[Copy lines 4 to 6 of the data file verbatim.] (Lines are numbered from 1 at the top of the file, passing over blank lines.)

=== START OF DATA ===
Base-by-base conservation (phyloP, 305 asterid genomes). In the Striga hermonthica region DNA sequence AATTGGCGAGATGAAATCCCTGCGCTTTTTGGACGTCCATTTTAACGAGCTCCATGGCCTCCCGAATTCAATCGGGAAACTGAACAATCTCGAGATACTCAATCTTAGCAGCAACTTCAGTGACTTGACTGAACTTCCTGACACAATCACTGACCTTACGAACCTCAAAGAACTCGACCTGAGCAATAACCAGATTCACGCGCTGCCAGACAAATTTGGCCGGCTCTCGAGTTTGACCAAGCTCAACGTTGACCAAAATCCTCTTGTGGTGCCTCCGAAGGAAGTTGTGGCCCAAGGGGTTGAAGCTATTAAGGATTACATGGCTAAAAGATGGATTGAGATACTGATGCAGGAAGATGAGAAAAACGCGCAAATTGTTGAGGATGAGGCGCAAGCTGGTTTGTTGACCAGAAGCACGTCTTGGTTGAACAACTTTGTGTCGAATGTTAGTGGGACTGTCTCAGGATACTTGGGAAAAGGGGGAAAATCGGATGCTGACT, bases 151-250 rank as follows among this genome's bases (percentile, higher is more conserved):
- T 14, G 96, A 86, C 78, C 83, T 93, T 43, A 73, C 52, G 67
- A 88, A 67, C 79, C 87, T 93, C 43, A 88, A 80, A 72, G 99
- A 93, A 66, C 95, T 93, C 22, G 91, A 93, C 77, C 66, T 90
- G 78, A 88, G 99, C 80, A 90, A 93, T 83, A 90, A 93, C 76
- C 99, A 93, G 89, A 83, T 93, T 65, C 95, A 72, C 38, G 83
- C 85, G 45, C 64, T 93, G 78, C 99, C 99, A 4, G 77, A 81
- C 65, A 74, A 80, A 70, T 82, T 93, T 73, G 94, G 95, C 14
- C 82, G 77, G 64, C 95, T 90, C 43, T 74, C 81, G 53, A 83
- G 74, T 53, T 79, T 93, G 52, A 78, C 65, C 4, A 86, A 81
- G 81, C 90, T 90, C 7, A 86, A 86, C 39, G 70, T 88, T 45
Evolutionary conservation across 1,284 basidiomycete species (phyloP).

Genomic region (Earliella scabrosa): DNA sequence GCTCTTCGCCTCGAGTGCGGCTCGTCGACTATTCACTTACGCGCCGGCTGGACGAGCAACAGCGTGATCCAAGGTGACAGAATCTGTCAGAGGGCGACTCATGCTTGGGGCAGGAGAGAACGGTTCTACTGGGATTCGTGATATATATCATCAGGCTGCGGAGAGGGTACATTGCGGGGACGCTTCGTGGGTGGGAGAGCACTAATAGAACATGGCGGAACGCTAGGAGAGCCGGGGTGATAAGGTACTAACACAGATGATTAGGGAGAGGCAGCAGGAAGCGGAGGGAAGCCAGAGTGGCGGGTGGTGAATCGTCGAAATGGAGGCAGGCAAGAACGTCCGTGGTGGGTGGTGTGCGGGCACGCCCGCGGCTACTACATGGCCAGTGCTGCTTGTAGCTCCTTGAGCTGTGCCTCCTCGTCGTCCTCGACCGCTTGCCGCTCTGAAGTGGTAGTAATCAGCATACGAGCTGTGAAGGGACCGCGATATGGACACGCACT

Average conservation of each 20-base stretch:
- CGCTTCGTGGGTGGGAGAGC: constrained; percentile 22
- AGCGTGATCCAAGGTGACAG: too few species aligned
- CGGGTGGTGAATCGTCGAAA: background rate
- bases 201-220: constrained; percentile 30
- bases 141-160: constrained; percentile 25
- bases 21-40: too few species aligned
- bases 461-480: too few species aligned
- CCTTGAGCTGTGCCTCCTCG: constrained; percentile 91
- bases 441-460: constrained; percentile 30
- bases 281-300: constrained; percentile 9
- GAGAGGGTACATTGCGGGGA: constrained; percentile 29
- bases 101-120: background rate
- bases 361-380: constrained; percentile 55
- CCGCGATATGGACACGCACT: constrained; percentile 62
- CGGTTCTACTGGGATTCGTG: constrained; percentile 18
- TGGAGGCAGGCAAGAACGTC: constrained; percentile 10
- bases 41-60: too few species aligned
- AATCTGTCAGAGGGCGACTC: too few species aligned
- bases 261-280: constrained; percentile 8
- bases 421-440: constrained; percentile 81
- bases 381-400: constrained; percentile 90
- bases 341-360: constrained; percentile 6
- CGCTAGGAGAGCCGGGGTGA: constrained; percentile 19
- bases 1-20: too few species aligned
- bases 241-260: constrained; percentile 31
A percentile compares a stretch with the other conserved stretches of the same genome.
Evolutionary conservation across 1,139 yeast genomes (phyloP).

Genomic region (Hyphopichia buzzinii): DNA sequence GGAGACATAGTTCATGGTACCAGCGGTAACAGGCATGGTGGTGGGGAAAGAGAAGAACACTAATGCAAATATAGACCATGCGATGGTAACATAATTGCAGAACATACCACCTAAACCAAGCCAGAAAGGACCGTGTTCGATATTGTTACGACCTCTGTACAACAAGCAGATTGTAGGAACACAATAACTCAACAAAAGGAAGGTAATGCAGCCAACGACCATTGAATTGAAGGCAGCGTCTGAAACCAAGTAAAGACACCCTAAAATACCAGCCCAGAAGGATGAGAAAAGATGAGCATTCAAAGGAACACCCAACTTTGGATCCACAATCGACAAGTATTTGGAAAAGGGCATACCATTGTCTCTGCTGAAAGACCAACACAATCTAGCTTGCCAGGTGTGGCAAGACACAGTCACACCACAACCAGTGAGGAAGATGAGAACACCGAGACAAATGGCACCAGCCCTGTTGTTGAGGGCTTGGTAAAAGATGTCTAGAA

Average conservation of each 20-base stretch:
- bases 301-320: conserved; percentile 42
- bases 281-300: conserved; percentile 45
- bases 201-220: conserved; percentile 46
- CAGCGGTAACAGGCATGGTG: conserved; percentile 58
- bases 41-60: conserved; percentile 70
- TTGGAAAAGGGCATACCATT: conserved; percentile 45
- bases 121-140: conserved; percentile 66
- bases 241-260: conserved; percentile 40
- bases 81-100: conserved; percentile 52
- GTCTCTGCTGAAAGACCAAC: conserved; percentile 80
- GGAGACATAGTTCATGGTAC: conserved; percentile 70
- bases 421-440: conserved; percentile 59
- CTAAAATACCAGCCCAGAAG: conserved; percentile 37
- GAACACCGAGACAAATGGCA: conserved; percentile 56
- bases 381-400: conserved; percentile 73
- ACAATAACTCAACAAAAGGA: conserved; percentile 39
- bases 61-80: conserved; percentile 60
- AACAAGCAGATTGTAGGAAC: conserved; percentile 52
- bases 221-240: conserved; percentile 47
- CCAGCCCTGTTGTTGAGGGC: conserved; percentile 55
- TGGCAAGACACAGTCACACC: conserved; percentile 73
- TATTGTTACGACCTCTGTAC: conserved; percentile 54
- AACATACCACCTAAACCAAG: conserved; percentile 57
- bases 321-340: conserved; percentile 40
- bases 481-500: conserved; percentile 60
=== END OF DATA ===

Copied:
- A 93, A 66, C 95, T 93, C 22, G 91, A 93, C 77, C 66, T 90
- G 78, A 88, G 99, C 80, A 90, A 93, T 83, A 90, A 93, C 76
- C 99, A 93, G 89, A 83, T 93, T 65, C 95, A 72, C 38, G 83